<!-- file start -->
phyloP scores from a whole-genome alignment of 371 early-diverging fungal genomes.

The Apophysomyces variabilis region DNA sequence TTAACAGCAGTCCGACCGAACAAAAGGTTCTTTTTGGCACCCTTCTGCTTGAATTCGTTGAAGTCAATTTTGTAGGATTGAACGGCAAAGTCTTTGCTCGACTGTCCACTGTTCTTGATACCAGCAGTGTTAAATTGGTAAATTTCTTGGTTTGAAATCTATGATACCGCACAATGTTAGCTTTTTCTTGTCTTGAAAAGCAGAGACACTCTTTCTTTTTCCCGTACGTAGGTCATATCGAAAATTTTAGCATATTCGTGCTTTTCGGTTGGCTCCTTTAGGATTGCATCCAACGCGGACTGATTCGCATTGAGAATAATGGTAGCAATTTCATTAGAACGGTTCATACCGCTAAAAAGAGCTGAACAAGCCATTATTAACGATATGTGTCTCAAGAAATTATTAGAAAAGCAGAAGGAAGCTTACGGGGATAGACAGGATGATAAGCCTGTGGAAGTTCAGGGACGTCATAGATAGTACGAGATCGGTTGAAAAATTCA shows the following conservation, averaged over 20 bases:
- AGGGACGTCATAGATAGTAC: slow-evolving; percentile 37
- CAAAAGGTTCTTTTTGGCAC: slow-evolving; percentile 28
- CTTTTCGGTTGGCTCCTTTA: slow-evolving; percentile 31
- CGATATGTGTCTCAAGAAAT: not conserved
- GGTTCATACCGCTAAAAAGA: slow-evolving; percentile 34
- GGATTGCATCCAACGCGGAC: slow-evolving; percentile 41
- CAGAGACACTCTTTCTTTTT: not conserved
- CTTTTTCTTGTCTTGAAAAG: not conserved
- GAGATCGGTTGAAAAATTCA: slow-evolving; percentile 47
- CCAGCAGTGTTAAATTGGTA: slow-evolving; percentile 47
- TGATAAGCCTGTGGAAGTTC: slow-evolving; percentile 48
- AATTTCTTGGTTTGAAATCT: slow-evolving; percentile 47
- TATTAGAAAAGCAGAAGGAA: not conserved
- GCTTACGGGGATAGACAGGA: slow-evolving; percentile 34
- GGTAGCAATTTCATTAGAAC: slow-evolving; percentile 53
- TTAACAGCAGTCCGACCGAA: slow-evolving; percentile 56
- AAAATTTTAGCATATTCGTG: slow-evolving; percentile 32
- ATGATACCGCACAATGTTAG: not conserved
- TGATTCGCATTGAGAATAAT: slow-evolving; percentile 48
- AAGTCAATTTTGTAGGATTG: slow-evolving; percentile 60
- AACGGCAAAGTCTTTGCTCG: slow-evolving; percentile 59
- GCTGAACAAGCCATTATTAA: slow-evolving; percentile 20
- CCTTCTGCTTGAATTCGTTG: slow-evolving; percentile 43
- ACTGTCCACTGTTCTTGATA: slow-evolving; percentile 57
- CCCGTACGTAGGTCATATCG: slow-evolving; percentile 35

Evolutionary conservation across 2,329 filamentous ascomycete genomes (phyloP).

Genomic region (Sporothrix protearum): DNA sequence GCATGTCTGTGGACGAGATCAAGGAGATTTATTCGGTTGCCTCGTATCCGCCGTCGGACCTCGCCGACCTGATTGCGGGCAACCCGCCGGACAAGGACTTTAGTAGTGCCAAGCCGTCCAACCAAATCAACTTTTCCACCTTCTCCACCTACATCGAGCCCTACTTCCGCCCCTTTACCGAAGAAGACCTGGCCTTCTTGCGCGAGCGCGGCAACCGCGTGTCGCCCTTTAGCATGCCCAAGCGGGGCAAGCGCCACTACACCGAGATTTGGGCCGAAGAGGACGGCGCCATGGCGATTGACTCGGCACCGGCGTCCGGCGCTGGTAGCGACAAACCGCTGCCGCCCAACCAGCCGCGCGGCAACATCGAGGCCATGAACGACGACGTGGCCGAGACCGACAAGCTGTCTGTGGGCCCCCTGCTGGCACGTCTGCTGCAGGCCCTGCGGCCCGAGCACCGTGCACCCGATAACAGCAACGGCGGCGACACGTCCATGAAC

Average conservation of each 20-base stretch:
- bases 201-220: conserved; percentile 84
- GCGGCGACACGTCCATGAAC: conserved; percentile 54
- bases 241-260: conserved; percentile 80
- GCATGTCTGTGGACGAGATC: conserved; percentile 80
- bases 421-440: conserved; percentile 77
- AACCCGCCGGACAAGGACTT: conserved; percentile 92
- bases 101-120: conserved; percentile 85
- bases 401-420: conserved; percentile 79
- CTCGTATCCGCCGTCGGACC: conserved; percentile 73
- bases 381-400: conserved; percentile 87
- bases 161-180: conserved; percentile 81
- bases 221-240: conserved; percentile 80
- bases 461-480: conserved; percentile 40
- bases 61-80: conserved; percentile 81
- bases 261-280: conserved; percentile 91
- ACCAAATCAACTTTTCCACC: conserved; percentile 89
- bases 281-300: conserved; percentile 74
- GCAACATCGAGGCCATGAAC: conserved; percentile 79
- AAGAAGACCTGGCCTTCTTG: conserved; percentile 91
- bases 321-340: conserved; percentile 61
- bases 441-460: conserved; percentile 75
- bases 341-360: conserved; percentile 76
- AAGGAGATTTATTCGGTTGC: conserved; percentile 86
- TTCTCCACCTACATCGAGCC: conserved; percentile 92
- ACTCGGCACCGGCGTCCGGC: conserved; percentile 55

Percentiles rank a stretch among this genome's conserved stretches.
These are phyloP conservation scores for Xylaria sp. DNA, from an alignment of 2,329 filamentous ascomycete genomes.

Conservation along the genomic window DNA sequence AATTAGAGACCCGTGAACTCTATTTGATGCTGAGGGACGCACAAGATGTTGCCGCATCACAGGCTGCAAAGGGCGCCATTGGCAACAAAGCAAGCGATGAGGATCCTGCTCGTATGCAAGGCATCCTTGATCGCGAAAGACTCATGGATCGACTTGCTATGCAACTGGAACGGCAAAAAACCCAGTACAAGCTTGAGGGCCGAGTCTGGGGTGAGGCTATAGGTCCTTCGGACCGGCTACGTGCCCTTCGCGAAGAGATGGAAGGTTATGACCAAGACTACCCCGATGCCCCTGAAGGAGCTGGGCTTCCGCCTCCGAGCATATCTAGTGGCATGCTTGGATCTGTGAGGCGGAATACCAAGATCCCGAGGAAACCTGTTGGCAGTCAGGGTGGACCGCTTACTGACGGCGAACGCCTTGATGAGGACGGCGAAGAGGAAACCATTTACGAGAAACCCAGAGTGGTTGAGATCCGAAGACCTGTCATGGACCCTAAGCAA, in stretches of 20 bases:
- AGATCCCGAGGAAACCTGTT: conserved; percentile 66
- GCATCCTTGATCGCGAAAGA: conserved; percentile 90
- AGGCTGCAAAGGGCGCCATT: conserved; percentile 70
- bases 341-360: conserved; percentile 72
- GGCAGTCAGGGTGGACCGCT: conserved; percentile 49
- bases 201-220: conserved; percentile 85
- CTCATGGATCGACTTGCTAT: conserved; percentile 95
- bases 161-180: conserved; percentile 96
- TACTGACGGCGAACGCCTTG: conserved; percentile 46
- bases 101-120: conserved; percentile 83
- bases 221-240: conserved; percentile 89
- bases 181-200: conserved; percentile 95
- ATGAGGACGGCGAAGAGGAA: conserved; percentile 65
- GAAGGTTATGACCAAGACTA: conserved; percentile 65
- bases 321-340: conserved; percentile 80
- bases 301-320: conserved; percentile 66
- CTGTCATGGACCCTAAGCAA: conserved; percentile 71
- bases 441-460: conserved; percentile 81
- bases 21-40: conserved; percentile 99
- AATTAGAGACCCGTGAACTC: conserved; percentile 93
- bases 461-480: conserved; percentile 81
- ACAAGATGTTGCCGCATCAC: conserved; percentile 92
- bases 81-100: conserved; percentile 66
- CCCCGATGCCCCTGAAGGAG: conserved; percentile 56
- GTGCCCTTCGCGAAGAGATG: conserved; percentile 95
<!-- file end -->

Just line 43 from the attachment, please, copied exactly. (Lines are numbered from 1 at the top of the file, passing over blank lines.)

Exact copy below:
- bases 461-480: conserved; percentile 40